For the past few years, Intel has not been known for giving large discounts unless you are big enough to buy direct. Intel may have a massive amount of Xeon revenue, but unless you are one of the large hyper-scalers, or a major OEM, or are building a large cluster, discounts on CPUs have been relatively small. We have been hearing through a number of customers that Intel is finally engaging in significant discounts to hold AMD EPYC at bay.
Getting Intel Xeon Discounts
From what we have been hearing from a number of customers, discounts are happening at quantity levels *well* below 1000 CPUs. Discounts or incentives are reaching well into the double-digit percentages. For some customers, if they are evaluating an AMD EPYC purchase versus a competitive Intel Xeon part, Intel is more or less matching the price.
This is not happening on frequency optimized SKUs as much since the licensing savings can be hundreds of thousands of dollars per machine. Intel knows that AMD EPYC is targeting this segment as heavily in this generation so the discounts are happening more often in the mainstream higher core count parts.
At VMworld this year, we heard this from a number of our readers and vendors at the show. The behavior shift has been dramatic in that it was a topic of a number of discussions.
A key trigger seems to be an organization’s willingness to adopt AMD EPYC. Our advice, if you are buying even as few as 50-100 servers, is to get an AMD EPYC system quote from your reseller. Doing so seems to be the trigger for Intel’s discount approvals.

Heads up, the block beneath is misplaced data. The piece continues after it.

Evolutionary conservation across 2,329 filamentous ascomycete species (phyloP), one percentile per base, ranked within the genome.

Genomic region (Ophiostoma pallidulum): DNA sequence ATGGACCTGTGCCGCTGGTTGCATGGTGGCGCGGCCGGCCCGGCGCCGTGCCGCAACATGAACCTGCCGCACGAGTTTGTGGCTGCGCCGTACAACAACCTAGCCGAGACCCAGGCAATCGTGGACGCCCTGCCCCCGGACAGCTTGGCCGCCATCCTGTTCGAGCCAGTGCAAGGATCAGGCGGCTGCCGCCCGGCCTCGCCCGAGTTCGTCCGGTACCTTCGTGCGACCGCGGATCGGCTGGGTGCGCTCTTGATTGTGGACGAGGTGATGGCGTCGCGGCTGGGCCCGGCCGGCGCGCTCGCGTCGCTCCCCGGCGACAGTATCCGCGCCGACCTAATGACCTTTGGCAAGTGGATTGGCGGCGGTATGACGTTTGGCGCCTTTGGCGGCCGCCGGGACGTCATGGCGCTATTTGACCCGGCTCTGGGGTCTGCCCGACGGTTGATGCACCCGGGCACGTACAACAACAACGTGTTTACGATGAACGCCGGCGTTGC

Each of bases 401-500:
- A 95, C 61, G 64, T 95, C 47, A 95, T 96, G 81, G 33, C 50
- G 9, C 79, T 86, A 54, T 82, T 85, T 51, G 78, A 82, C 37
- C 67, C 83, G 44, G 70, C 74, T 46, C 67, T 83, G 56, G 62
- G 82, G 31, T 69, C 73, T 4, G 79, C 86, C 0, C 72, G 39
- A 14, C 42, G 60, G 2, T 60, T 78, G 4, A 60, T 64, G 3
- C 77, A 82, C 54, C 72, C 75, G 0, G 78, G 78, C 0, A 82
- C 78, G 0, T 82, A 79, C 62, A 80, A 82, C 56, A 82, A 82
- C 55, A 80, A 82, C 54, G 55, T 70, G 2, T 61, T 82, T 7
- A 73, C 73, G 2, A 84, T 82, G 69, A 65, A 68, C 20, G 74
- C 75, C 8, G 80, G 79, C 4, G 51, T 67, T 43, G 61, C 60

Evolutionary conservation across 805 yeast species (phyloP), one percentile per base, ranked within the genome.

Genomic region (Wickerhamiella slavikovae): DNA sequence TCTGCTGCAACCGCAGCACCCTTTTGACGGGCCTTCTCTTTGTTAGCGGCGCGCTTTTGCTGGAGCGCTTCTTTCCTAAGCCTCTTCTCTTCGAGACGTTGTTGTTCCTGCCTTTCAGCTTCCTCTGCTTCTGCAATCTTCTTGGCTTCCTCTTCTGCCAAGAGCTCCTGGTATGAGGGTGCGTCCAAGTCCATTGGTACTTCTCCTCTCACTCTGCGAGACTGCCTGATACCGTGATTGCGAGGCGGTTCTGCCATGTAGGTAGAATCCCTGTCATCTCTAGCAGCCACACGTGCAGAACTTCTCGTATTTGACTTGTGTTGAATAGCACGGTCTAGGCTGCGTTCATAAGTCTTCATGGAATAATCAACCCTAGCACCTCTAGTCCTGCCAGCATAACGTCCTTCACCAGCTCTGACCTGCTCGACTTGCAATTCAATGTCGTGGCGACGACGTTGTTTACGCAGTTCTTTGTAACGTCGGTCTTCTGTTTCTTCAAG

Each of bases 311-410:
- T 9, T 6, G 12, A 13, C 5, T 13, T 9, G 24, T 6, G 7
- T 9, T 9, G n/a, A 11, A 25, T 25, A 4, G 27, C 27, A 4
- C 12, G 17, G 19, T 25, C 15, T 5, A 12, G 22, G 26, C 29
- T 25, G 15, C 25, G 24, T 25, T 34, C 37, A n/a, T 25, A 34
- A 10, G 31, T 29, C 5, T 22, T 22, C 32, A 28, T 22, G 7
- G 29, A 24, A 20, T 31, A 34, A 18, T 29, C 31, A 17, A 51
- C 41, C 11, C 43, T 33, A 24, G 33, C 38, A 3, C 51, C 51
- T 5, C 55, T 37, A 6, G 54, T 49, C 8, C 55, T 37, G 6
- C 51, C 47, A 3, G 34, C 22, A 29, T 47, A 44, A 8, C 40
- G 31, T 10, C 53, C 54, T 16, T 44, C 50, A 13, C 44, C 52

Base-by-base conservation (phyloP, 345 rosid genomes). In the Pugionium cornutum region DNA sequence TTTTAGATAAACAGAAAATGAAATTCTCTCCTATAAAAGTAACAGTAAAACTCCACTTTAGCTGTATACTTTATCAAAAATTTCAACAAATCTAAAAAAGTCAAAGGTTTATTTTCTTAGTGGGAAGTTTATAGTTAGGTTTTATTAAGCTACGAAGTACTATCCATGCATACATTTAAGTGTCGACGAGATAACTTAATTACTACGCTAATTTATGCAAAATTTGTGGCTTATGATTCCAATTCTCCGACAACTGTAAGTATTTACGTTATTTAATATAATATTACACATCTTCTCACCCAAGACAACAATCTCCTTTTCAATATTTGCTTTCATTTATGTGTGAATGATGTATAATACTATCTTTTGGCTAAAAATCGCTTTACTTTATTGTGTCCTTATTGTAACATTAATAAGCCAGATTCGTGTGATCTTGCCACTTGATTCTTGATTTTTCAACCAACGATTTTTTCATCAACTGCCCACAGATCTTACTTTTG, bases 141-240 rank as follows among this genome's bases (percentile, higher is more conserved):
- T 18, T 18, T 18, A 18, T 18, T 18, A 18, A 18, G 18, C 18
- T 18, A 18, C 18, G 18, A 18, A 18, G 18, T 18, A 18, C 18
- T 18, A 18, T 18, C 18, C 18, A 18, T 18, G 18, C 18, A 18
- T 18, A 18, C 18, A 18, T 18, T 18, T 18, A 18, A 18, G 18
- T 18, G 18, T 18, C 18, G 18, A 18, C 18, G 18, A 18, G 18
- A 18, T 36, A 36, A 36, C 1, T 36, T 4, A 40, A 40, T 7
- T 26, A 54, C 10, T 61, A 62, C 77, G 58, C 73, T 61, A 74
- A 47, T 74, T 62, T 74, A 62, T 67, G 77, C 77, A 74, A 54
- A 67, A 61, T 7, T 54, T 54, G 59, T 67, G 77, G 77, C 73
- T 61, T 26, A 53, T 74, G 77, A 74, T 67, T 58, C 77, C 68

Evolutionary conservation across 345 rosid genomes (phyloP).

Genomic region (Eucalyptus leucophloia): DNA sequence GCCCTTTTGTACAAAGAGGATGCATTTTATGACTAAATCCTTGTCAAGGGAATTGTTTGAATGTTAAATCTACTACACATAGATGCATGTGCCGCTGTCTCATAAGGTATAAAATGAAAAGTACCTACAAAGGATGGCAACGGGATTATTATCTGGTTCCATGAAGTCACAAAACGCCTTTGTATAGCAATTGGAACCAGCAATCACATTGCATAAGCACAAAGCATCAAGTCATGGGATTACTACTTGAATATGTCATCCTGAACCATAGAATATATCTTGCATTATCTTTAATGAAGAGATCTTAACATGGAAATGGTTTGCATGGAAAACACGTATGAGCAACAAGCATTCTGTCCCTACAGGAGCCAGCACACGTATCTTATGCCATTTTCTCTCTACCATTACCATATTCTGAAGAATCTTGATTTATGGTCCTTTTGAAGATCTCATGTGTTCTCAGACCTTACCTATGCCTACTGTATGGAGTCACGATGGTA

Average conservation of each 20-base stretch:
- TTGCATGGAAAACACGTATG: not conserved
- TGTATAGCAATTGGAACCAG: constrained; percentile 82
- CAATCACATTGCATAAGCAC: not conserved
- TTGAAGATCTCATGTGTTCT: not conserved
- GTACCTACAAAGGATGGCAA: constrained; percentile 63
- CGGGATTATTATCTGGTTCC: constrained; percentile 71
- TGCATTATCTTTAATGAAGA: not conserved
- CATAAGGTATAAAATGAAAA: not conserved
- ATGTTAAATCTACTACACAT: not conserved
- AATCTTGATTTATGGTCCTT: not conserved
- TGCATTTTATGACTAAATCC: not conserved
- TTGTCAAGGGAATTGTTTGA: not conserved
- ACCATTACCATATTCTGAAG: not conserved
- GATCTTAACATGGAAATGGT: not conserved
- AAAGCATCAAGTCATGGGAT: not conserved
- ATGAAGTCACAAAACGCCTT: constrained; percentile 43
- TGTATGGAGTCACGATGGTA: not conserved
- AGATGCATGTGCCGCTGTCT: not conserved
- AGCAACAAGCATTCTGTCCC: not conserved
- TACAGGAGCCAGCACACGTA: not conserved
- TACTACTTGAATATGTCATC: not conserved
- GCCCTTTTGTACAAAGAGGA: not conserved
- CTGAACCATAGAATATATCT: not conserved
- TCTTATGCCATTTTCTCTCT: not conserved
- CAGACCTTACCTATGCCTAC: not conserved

Impacts of the Intel Xeon Discounts
File this one under a “no duh” bit. One of the most common forms of dealing with a new market entrant is competing on price. What this also means is that if you are buying, even 50-100 servers for a virtualization cluster, you may also want to price out AMD EPYC servers. AMD EPYC has such aggressive pricing that Intel may decide to discount accordingly to get a deal even in the low hundreds of server ranges.
Taking a step back, this makes sense. There is likely a low single-digit percentage of swing purchases (e.g. ones that will consider Xeon and EPYC) in this generation. If Intel needs to discount on say 1-2% of Xeon sales, but it can put more pressure on AMD EPYC, then this is textbook competitive pricing strategy.
The other major impact is that as you read future reviews, do not take AMD EPYC versus Intel Xeon Scalable pricing at face value. Intel already has discounts for its largest customers. It also can afford to take a mid-list price/ mid-discount or high list price/ high discount competitive pricing and discounting strategy. Unlike what we saw a year ago, Intel Xeon RCP is not as firm.
For buyers, Intel was not as willing to discount in Q1 2018. As systems like the AMD EPYC Powered Dell EMC PowerEdge Servers Are Here and our Dell EMC PowerEdge R7415 Review, AMD has only been available from most Top 5 vendors over the past few months. At the same time, it may pay to shop Intel versus AMD as we are hearing EPYC pricing may help customers at risk of switching get better pricing from Intel even if they do not buy EPYC.
Price is not the only factor when determining a server purchase. Indeed, servers with a lot of RAM, many drives, or a number of accelerators will see CPU pricing be relatively small in the overall TCO picture. We highlighted this as part of our DeepLearning10 and DeepLearning11 builds. At the same time, this market behavior is both classic and significant. It shows that Intel is feeling the AMD EPYC threat. For customers, leaning into this competitive environment and getting a competitive quote may be a small step to save tens of thousands (or more) on your next server cluster purchase.